# Paradoxes of Material Implication

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## Theorems

The conditional operator has the following counter-intuitive properties:

### Tautological Consequent

- $p \implies \top \dashv \vdash \top$

### Tautological Antecedent

- $\top \implies p \dashv \vdash p$

### Contradictory Antecedent

- $\bot \implies p \dashv \vdash \top$

### Contradictory Consequent

- $p \implies \bot \dashv \vdash \neg p$

## Also presented as

These results are also presented in the following forms:

### True Statement is implied by Every Statement

**If something is true, then anything implies it.**

#### Formulation 1

\(\ds p\) | \(\) | \(\ds \) | ||||||||||||

\(\ds \vdash \ \ \) | \(\ds q \implies p\) | \(\) | \(\ds \) |

#### Formulation 2

- $\vdash q \implies \paren {p \implies q}$

### False Statement implies Every Statement

**If something is false, then it implies anything.**

#### Formulation 1

\(\ds \neg p\) | \(\) | \(\ds \) | ||||||||||||

\(\ds \vdash \ \ \) | \(\ds p \implies q\) | \(\) | \(\ds \) |

#### Formulation 2

- $\vdash \neg p \implies \paren {p \implies q}$

Also note this counterintuitive result:

### Disjunction of Conditional and Converse

- $\vdash \paren {p \implies q} \lor \paren {q \implies p}$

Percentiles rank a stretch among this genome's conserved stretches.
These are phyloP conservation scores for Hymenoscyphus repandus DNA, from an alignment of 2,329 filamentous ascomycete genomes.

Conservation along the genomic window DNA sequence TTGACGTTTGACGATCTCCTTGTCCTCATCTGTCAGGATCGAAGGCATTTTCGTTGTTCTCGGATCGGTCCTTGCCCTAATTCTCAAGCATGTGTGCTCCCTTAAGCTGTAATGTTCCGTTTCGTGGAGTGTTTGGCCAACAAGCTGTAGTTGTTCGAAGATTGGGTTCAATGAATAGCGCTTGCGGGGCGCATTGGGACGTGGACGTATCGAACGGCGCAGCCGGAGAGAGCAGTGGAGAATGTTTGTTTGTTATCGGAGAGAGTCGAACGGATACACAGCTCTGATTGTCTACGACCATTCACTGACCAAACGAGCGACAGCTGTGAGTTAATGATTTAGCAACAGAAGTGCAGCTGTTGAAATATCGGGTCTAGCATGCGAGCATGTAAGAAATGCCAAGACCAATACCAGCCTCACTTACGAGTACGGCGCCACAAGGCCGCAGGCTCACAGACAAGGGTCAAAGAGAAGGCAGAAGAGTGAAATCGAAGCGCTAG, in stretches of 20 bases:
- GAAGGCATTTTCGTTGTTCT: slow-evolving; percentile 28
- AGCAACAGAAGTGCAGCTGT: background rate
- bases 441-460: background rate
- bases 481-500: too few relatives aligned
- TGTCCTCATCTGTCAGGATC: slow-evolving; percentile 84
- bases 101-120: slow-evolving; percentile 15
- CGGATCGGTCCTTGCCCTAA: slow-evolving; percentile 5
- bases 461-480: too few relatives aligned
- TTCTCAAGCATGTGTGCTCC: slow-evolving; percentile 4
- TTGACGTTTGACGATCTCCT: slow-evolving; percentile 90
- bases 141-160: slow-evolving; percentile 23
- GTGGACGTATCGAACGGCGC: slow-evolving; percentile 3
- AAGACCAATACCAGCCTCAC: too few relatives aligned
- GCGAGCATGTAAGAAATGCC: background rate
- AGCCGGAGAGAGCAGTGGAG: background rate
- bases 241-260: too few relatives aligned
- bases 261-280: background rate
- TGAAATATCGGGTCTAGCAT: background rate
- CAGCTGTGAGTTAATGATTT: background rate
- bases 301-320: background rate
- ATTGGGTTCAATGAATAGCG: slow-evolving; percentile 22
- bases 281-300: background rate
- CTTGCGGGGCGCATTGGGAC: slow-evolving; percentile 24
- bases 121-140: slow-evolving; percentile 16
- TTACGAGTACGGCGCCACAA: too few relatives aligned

## Examples

### Red Grass and Green Moon

The compound statement:

**If grass is red then the moon is made of green cheese**

is true, despite being semantically meaningless.

## Historical Note

The Paradoxes of Material Implication have caused debate and puzzlement among philosophers for millennia.

In particular, the result $\neg p \vdash p \implies q$ is known as a vacuous truth. It is exemplified by the (rhetorical) argument:

*If England win the Ashes this year, then I'm a monkey's uncle.*

## Sources

- 1946: Alfred Tarski:
*Introduction to Logic and to the Methodology of Deductive Sciences*(2nd ed.) ... (previous) ... (next): $\S \text{II}.13$: Symbolism of sentential calculus - 1959: A.H. Basson and D.J. O'Connor:
*Introduction to Symbolic Logic*(3rd ed.) ... (previous) ... (next): $\S 2.3$: Basic Truth-Tables of the Propositional Calculus - 1965: E.J. Lemmon:
*Beginning Logic*... (previous) ... (next): Chapter $2$: The Propositional Calculus $2$: $2$: Theorems and Derived Rules - 1973: Irving M. Copi:
*Symbolic Logic*(4th ed.) ... (previous) ... (next): $2$ Arguments Containing Compound Statements: $2.4$: Statement Forms - 1988: Alan G. Hamilton:
*Logic for Mathematicians*(2nd ed.) ... (previous) ... (next): $\S 1$: Informal statement calculus: $\S 1.2$: Truth functions and truth tables: Conditional